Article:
• Inherit the Wind takes place during the Hottest Week of the Year. (Which the Scopes Trial, on which the plot is based, did too.) The characters frequently comment on how hot it is, and there's a small running gag of church-sponsored fans. Drummond doesn't get one.
  • The Tony Award-winning musical In the Heights is set during a heat wave in New York.
  • Kiss Me, Kate has the song "Too Darn Hot."
  • 1776 takes place during what really was an especially hot summer, which didn't do much for the Congressional delegates' tempers. The characters comment on it in more than one musical number.
    • "Sit Down, John":
      It's 90 degrees,
      Have mercy, John, please,
      It's hot as hell
      In Philadel-
    • "The Egg":
      God knows the temperature's hot enough
      To hatch a stone, let alone an egg.
  • William Shakespeare's Romeo and Juliet has one of its most pivotal scenes, where Tybalt kills Mercutio and Romeo kills Tybalt in vengeance, happen during an unusually hot day, setting the stage for the tragedy to come.
  • Street Scene takes place over two brutally hot days in June. Many characters complain about the weather, though the ice cream vendors seem to be doing good business. The first song in the musical adaptation is "Ain't It Awful, The Heat?"

    Video Games 
  • Don't Escape: 4 Days to Survive has a literally deadly heat wave as a possible event you need to prepare for on day 2 (the alternative is an equally lethal Cold Snap).
  • Final Fantasy XIV has Heat Wave as an in-game weather status in some zones - most commonly Southern Thanalan and Amh Araeng. There's also the eternal light of the First until a certain spoiler event.
  • A random event in the Jagged Alliance series that negatively affects the mercenaries' stamina for the day. Naturally, some are affected more and some aren't affected at all, introducing some variation into the game dynamic.
  • In Plants vs. Zombies, the DS version has a minigame set during a literal heat wave.
  • Pokémon:
    • The Olympus Mon Groudon can cause a supernatural and apocalyptic heat wave just by being awake, which even affects the overworld in Pokémon Ruby and Sapphire. As Primal Groudon, it gains the even more devastating Desolate Land Ability — it lasts for as long as it's out, is so hot that Water-type moves completely fail to work (and yet Ice-type moves work just fine), and can't be overwritten by any weather condition that isn't brought forth by Primordial Sea or Delta Stream (though Air Lock and Cloud Nine can No-Sell all of Desolate Land's effects other than auto-failing weather-changing moves).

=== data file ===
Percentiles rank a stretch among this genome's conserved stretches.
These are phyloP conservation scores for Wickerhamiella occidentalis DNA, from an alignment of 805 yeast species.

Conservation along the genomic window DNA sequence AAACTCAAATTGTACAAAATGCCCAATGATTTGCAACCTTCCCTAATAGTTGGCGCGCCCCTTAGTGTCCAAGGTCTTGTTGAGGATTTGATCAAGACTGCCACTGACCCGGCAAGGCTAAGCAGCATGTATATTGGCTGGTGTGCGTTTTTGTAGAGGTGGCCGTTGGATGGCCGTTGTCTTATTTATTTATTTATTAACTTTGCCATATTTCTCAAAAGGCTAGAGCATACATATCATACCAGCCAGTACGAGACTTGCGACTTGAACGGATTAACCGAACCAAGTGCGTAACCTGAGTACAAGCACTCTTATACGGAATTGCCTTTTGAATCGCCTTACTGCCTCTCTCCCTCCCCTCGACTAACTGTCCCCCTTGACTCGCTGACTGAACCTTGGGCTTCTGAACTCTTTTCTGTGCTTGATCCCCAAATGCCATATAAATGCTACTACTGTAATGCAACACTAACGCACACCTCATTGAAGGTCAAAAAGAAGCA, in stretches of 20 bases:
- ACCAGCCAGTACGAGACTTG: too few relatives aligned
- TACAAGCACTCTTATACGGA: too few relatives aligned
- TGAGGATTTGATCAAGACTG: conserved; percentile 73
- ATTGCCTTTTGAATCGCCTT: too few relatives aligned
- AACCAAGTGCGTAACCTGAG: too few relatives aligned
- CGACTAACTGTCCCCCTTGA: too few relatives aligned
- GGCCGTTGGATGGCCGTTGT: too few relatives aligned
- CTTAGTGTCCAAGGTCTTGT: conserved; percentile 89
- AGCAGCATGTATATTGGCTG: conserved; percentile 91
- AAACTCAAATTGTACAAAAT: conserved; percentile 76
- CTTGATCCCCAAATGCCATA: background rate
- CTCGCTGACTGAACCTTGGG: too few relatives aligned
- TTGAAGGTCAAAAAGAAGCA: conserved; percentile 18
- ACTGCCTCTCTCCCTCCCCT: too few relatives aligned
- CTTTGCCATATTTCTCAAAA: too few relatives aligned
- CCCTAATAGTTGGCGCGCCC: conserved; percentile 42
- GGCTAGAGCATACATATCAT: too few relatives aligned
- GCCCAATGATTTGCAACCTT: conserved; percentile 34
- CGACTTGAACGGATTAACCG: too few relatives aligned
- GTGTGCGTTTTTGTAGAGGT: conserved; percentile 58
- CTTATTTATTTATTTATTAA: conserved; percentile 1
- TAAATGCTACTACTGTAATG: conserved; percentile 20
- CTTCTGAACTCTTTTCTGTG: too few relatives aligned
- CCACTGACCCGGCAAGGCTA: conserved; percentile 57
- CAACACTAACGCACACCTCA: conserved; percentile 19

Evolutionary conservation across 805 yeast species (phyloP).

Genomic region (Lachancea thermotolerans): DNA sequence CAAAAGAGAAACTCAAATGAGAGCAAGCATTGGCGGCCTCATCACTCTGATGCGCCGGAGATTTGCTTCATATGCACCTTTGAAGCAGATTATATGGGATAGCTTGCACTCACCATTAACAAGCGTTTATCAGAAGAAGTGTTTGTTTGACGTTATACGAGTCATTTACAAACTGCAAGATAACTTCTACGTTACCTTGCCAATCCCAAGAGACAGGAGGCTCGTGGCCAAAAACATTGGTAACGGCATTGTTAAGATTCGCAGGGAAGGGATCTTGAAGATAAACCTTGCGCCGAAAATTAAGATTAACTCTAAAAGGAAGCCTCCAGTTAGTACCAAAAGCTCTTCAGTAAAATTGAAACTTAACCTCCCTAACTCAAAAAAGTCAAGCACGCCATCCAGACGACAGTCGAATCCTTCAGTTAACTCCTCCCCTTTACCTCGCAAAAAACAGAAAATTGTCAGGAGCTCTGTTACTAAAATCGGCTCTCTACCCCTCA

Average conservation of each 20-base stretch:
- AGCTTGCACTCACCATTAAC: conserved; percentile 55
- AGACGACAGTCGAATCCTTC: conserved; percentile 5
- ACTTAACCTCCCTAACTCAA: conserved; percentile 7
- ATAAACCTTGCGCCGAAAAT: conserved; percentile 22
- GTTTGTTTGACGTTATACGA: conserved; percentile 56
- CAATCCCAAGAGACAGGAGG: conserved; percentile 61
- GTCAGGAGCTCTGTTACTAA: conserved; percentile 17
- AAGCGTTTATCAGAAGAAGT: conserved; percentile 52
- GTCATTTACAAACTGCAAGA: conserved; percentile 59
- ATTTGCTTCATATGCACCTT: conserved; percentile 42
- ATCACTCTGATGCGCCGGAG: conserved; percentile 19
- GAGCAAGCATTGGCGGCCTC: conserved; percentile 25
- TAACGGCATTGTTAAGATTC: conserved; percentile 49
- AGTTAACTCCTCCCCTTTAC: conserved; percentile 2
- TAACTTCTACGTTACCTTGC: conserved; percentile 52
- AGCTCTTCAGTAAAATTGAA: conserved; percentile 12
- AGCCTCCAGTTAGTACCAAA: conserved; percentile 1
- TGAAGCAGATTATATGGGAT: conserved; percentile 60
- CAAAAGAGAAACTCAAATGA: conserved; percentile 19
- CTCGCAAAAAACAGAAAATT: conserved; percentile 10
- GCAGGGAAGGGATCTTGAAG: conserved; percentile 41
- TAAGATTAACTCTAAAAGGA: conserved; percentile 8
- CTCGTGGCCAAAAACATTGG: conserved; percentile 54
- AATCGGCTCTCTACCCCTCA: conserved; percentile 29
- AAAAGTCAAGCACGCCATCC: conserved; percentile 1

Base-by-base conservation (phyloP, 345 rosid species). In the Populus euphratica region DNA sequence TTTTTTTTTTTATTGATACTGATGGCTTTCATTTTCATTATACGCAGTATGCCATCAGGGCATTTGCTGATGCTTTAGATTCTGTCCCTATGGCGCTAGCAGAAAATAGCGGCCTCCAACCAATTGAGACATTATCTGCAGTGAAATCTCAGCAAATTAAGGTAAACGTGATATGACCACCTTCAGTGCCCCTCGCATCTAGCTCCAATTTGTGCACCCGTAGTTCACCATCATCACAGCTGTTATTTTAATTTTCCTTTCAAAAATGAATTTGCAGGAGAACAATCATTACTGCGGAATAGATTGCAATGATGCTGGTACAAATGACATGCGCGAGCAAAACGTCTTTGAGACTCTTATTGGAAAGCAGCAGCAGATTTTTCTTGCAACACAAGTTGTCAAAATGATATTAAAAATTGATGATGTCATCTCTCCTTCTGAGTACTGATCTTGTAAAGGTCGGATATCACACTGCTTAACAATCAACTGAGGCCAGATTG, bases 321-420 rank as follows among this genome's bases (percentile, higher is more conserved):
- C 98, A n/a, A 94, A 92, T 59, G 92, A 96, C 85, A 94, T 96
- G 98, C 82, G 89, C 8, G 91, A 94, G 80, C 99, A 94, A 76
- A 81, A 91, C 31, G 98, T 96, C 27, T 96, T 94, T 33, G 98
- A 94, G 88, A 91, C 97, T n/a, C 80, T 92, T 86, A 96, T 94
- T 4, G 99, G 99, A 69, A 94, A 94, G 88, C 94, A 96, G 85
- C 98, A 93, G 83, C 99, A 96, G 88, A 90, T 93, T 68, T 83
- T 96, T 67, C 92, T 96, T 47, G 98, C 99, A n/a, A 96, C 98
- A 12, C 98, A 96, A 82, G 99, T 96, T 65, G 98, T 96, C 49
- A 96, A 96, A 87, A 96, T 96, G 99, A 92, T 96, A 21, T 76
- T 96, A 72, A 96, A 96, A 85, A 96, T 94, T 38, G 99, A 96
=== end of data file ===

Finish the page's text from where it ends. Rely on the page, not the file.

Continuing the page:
• In battle, Pokémon with the move Sunny Day or the ability Drought can cause harsh sunlight to shine down for up to five turns, causing various effects (such as strengthing Fire-type attacks, weakening Water-type attacks, and cutting out the charge time of the Grass-type move Solar Beam).
    • There's also the move literally called Heat Wave, which is slightly stronger (though less accurate) than Flamethrower. Though the move mentions the user exhaling hot breath, a lot of Flying-type Pokémon are able to learn it through Move Tutors (suggesting they spread hot wind with their wings, which checks out with the Japanese name translating to "Hot Wind").
  • Heat Wave is an actual weather condition in Persona 5 with actual effects on Mementos, a Palace belonging to the majority of Tokyo's residents, who aren't distorted enough to have a Palace of their own. During a Heat Wave, enemies have a chance to start with the Burn Status Effect.
  • Rimworld: Heat Waves, along with their chilling counterpart, are events the AI storyteller can throw at your colony to make everyone's lives more difficult. Expect rotting food due to failing refrigeration and heatstroke problems if you aren't prepared.
  • The Sims has had heat waves as an in-game event ever since weather was introduced to the game in The Sims 2. In The Sims 4, unless you specifically set your Sims to have temperature immunity or make sure to keep your Sims cool, they can be lethal.
  • Xenogears has the Ignas/Aveh desert, which seems to be locked into a near permanent heat wave per game text and Perfect Works.

    Web Animation